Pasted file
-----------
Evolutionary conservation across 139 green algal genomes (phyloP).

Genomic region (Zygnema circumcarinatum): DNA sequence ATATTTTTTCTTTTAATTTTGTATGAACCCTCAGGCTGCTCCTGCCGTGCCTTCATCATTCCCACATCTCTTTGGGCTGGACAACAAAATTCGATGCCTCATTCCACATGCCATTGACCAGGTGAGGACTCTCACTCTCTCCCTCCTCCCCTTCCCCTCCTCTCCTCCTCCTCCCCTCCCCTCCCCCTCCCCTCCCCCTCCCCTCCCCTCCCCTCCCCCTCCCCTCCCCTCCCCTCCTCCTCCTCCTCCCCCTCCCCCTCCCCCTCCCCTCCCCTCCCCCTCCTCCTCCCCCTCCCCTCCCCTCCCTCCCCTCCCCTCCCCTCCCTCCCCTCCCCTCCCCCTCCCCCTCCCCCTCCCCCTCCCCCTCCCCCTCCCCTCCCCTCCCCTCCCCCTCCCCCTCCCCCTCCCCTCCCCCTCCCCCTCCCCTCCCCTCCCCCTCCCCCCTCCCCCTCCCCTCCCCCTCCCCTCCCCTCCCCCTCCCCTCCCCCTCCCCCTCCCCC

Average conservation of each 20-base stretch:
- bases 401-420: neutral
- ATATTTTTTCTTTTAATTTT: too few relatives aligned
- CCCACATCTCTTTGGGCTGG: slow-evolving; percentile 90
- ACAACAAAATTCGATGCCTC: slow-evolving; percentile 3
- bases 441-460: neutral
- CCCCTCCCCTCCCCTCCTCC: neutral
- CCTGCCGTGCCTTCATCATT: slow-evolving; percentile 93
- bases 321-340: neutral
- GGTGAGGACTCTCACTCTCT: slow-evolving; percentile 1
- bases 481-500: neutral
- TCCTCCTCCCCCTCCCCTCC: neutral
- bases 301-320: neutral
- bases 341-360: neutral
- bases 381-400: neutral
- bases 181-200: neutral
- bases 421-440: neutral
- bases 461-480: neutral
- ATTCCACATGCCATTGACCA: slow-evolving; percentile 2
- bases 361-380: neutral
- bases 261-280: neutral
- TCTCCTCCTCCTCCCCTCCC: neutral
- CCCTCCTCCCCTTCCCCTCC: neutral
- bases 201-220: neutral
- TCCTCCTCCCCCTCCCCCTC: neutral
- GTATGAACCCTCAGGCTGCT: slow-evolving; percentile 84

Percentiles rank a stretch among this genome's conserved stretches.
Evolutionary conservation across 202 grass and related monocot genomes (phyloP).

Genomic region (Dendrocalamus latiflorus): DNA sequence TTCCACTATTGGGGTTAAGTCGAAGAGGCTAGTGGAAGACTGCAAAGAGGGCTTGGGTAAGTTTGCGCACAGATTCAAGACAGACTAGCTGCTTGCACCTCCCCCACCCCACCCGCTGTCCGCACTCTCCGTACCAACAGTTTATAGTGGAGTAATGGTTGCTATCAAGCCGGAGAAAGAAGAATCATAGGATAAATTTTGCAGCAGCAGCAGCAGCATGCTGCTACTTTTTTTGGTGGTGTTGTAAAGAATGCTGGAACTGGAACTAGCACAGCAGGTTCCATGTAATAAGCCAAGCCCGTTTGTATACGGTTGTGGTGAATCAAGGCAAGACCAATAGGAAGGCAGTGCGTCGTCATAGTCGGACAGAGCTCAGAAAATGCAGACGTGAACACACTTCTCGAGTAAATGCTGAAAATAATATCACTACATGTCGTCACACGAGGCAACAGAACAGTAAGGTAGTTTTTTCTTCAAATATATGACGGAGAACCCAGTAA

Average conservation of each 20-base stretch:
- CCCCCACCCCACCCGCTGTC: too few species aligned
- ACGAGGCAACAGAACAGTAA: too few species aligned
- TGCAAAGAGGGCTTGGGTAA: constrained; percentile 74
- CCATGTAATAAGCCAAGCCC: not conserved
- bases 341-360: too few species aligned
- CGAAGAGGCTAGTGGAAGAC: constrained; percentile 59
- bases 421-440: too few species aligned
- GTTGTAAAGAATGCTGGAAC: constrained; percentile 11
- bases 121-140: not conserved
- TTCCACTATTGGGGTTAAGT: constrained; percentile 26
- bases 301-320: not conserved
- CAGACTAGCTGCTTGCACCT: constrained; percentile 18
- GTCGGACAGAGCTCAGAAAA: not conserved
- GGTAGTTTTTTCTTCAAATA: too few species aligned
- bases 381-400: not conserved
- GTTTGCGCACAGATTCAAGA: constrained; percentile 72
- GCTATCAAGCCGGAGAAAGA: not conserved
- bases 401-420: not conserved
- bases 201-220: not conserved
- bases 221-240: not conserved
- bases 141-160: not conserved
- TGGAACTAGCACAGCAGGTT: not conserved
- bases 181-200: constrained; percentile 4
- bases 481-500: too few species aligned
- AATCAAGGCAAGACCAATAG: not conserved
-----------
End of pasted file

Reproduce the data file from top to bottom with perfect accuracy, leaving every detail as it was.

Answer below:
Evolutionary conservation across 139 green algal genomes (phyloP).

Genomic region (Zygnema circumcarinatum): DNA sequence ATATTTTTTCTTTTAATTTTGTATGAACCCTCAGGCTGCTCCTGCCGTGCCTTCATCATTCCCACATCTCTTTGGGCTGGACAACAAAATTCGATGCCTCATTCCACATGCCATTGACCAGGTGAGGACTCTCACTCTCTCCCTCCTCCCCTTCCCCTCCTCTCCTCCTCCTCCCCTCCCCTCCCCCTCCCCTCCCCCTCCCCTCCCCTCCCCTCCCCCTCCCCTCCCCTCCCCTCCTCCTCCTCCTCCCCCTCCCCCTCCCCCTCCCCTCCCCTCCCCCTCCTCCTCCCCCTCCCCTCCCCTCCCTCCCCTCCCCTCCCCTCCCTCCCCTCCCCTCCCCCTCCCCCTCCCCCTCCCCCTCCCCCTCCCCCTCCCCTCCCCTCCCCTCCCCCTCCCCCTCCCCCTCCCCTCCCCCTCCCCCTCCCCTCCCCTCCCCCTCCCCCCTCCCCCTCCCCTCCCCCTCCCCTCCCCTCCCCCTCCCCTCCCCCTCCCCCTCCCCC

Average conservation of each 20-base stretch:
- bases 401-420: neutral
- ATATTTTTTCTTTTAATTTT: too few relatives aligned
- CCCACATCTCTTTGGGCTGG: slow-evolving; percentile 90
- ACAACAAAATTCGATGCCTC: slow-evolving; percentile 3
- bases 441-460: neutral
- CCCCTCCCCTCCCCTCCTCC: neutral
- CCTGCCGTGCCTTCATCATT: slow-evolving; percentile 93
- bases 321-340: neutral
- GGTGAGGACTCTCACTCTCT: slow-evolving; percentile 1
- bases 481-500: neutral
- TCCTCCTCCCCCTCCCCTCC: neutral
- bases 301-320: neutral
- bases 341-360: neutral
- bases 381-400: neutral
- bases 181-200: neutral
- bases 421-440: neutral
- bases 461-480: neutral
- ATTCCACATGCCATTGACCA: slow-evolving; percentile 2
- bases 361-380: neutral
- bases 261-280: neutral
- TCTCCTCCTCCTCCCCTCCC: neutral
- CCCTCCTCCCCTTCCCCTCC: neutral
- bases 201-220: neutral
- TCCTCCTCCCCCTCCCCCTC: neutral
- GTATGAACCCTCAGGCTGCT: slow-evolving; percentile 84

Percentiles rank a stretch among this genome's conserved stretches.
Evolutionary conservation across 202 grass and related monocot genomes (phyloP).

Genomic region (Dendrocalamus latiflorus): DNA sequence TTCCACTATTGGGGTTAAGTCGAAGAGGCTAGTGGAAGACTGCAAAGAGGGCTTGGGTAAGTTTGCGCACAGATTCAAGACAGACTAGCTGCTTGCACCTCCCCCACCCCACCCGCTGTCCGCACTCTCCGTACCAACAGTTTATAGTGGAGTAATGGTTGCTATCAAGCCGGAGAAAGAAGAATCATAGGATAAATTTTGCAGCAGCAGCAGCAGCATGCTGCTACTTTTTTTGGTGGTGTTGTAAAGAATGCTGGAACTGGAACTAGCACAGCAGGTTCCATGTAATAAGCCAAGCCCGTTTGTATACGGTTGTGGTGAATCAAGGCAAGACCAATAGGAAGGCAGTGCGTCGTCATAGTCGGACAGAGCTCAGAAAATGCAGACGTGAACACACTTCTCGAGTAAATGCTGAAAATAATATCACTACATGTCGTCACACGAGGCAACAGAACAGTAAGGTAGTTTTTTCTTCAAATATATGACGGAGAACCCAGTAA

Average conservation of each 20-base stretch:
- CCCCCACCCCACCCGCTGTC: too few species aligned
- ACGAGGCAACAGAACAGTAA: too few species aligned
- TGCAAAGAGGGCTTGGGTAA: constrained; percentile 74
- CCATGTAATAAGCCAAGCCC: not conserved
- bases 341-360: too few species aligned
- CGAAGAGGCTAGTGGAAGAC: constrained; percentile 59
- bases 421-440: too few species aligned
- GTTGTAAAGAATGCTGGAAC: constrained; percentile 11
- bases 121-140: not conserved
- TTCCACTATTGGGGTTAAGT: constrained; percentile 26
- bases 301-320: not conserved
- CAGACTAGCTGCTTGCACCT: constrained; percentile 18
- GTCGGACAGAGCTCAGAAAA: not conserved
- GGTAGTTTTTTCTTCAAATA: too few species aligned
- bases 381-400: not conserved
- GTTTGCGCACAGATTCAAGA: constrained; percentile 72
- GCTATCAAGCCGGAGAAAGA: not conserved
- bases 401-420: not conserved
- bases 201-220: not conserved
- bases 221-240: not conserved
- bases 141-160: not conserved
- TGGAACTAGCACAGCAGGTT: not conserved
- bases 181-200: constrained; percentile 4
- bases 481-500: too few species aligned
- AATCAAGGCAAGACCAATAG: not conserved